The iPad mini is one of those devices that exists because the market started to dictate its presence…but that doesn't mean Apple doesn't want to put its own spin on things.
To that end, the screen is larger at 7.9 inches, the design is completely different to the likes of the new iPad or the Google Nexus 7, and the whole ethos has been created from the ground up partly under the stewardship of Sir Jony Ive, according to Apple.
None of that matters though – what is important is the fact it's a superbly-designed device that at least gives a measure of why it costs so much more than the likes of the Kindle Fire HD.
The aluminium chassis shares the same colouring as the iPhone 5, with the darker black slate and white silver options both bringing a touch of class to proceedings.
At 308g it's twice the weight and then some of the iPhone 5, but compared to other tablets on the market (and combined with the aluminium chassis) it gives a very lightweight feeling the hand.
The screen is something of a worry though – with the 1024 x 768 resolution in the expansive display we're only getting a sharpness akin to the iPhone 3GS. While the display is better than that, thanks to improved IPS LCD technology, its still light years behind the Retina display on the bigger brother new iPad.
If you own a modern iPad, you'll notice the difference straight away. But then again, if you have one of these, then you won't want to buy the iPad mini.
Where the tablet will struggle to impress is when users who own an iPhone are checking it out, as it doesn't have the wow factor of other devices.
In a side by side test of the same movie running on the iPad mini, the Nexus 7 and the Kindle Fire HD, the iPad looked the least impressive (although the contrast ratio was certainly more than decent in our eyes).
Then there's the issue of holding the actual tablet. As Apple says, it's as light as pad of legal paper, and there's definitely no notion of this causing undue wrist strain. However, there is an issue with actually holding it, as the iPad mini doesn't really lend itself that well to any manner of grip.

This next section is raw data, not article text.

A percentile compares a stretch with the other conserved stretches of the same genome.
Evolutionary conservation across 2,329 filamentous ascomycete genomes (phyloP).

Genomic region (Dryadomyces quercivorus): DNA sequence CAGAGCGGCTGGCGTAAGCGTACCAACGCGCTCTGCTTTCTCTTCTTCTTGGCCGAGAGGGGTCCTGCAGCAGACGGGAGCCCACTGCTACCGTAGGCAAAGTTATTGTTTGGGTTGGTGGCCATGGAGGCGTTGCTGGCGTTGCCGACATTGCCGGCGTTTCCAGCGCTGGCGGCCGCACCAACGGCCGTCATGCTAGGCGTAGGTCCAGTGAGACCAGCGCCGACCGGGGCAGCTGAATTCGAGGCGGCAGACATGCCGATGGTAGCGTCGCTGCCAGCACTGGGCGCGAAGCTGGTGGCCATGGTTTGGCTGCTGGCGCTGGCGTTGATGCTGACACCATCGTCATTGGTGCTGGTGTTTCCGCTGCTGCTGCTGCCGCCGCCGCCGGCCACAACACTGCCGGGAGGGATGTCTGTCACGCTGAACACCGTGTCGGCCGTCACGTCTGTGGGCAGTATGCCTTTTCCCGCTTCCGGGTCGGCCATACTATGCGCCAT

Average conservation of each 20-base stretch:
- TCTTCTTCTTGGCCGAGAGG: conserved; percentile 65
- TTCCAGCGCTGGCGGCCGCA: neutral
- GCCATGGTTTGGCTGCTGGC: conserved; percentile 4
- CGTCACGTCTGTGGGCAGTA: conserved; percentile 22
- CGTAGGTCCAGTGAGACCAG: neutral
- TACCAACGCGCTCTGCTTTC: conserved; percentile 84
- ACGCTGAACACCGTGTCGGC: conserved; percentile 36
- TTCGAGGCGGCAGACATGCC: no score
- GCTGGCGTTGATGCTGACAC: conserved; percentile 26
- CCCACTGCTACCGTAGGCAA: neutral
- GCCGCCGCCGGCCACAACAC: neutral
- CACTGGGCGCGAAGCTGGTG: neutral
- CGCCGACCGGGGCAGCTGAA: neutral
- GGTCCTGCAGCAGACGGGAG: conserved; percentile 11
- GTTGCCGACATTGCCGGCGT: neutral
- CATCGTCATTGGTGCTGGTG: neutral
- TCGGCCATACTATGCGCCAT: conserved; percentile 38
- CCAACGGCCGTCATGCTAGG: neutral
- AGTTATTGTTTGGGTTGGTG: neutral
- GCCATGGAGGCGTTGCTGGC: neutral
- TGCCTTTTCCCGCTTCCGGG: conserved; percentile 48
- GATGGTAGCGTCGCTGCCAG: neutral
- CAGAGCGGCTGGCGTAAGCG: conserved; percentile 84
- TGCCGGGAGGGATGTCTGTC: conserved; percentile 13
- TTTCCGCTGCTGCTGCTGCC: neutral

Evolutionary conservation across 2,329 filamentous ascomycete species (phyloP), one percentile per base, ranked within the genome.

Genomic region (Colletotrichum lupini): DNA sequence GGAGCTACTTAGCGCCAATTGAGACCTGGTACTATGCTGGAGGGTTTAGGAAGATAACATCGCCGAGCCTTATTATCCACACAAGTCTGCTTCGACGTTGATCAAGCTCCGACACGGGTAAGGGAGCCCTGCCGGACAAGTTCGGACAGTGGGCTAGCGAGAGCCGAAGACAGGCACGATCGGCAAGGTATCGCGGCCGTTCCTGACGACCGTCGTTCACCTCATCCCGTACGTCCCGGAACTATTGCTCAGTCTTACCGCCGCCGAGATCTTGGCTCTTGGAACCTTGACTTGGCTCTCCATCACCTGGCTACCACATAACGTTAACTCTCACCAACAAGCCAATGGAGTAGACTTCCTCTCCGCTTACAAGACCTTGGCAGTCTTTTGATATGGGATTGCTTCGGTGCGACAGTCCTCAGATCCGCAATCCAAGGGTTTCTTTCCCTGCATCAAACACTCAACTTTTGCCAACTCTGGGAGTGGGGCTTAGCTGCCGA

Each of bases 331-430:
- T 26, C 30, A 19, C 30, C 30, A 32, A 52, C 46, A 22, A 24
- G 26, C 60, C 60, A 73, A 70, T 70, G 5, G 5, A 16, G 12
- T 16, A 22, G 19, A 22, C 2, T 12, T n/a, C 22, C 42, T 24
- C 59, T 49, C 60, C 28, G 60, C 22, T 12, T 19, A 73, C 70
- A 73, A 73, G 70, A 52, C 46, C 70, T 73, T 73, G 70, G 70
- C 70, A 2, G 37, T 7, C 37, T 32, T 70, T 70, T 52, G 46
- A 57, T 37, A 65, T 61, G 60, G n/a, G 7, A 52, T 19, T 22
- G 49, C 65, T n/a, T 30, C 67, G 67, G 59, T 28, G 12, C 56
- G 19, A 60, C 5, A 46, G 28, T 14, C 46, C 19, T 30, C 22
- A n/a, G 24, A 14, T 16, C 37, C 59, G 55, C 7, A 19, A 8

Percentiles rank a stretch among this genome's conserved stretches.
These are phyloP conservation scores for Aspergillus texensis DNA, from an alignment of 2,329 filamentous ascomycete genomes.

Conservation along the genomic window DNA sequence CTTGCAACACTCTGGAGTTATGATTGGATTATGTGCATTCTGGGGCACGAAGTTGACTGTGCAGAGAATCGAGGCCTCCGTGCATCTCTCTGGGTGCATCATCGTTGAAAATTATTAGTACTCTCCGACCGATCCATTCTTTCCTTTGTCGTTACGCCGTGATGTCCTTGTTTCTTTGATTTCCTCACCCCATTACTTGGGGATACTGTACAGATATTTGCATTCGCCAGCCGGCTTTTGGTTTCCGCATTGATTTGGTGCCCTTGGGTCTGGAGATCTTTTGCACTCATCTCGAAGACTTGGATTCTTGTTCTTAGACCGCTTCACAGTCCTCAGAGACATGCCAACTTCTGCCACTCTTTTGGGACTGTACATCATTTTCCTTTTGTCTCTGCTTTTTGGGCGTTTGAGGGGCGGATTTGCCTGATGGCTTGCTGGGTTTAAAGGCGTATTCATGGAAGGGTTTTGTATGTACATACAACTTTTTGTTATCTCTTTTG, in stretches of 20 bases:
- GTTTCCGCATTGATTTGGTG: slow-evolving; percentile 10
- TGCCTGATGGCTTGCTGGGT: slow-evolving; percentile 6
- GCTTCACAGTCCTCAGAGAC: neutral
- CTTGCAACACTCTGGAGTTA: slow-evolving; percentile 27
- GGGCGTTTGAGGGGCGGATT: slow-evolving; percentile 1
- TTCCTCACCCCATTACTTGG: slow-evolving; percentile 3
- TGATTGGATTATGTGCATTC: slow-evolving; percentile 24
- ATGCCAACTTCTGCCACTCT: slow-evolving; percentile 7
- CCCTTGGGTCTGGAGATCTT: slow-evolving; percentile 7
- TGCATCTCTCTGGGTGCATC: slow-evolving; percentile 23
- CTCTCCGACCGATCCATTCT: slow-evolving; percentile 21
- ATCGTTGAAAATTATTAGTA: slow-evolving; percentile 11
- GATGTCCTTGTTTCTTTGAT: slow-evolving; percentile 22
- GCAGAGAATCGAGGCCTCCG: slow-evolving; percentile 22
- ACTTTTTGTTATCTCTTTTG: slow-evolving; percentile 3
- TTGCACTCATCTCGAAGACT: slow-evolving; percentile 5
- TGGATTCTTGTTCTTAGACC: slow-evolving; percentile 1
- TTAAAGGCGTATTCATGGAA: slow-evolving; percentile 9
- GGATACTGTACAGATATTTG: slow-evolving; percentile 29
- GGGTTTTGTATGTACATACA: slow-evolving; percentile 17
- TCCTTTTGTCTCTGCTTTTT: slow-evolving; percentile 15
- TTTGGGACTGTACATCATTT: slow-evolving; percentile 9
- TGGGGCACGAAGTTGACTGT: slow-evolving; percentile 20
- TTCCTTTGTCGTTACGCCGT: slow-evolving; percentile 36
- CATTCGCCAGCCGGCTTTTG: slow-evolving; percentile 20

The most comfortable and safe-feeling way to hold a tablet is to grip right around the back – something Apple thinks you can do easily according to its promotional materials.
Well, you're wrong there, Cupertino-gadget-people. It's just too far to stretch around comfortably for those with average-sized hands, so you're forced to hold it in the corner, covering part of the screen. It's good that Apple has chucked some technology in there so this doesn't register as a touch, but it's not the most comfortable way to browse.
In landscape with two hands, the iPad mini is a much nicer device to hold, with the aluminium covering giving it a really lovely back. However, the covering in aluminium in the same way as the iPhone 5 has led to another design problem: scratching.
The handsets have been getting criticism for exposing the silver metal below with minimal scratching, and this has begun to happen within a day on the iPad mini – which is all the more confusing seeing as it doesn't live in the pocket with keys and coins.
It's something we hope Apple would have changed in the manufacturing process already, and means you'll need to keep a real eye on how you look after the tablet.
The top and the bottom of the bezel are also wide enough here to rest your hands comfortably, and the likes of landscape web browsing and accelerometer-based gaming is excellent.
The rest of the design is predictably ergonomic when it comes to tapping the minimal level of buttons. The volume rocker keys are close to, but not too near, the mute switch on the top right-hand side.
This is near the power button, which is intuitively placed to always be easy to hit when you want to reactivate the iPad mini… although many will just hit the home button to achieve the same thing.
That traditional Apple home key is predictably here again, and it's shrunken somewhat to fit into the smaller chassis. However, during our testing we found it just as easy as ever to hit, despite the dinkier dimensions.
It's interesting that Apple has popped the headphone jack at the top of the iPad mini, given it's put so much effort in chucking it down at the bottom of the iPhone 5... but we do love it staying above the screen.
The speakers are at the bottom of the iPad mini, flanking the Lightning connector, which offers faster speeds of data transfer and can be connected either way round that you fancy, which is handy when charging before bed and can't be bothered to put the light on.
The speakers provide decent enough sound, but in landscape mode really create a distorted sense of audio, thanks to it firing quite mono-directionally.
The processor being last generation, in the shape of the Apple A5 effort, may worry some but it's likely to be enough for most actions, coupled with 512MB of RAM. It's miles away from the raw grunt of the Google Nexus 7 or the new iPad with its A6X processor, but Apple reckons it helps it hit a sweet spot in terms of price.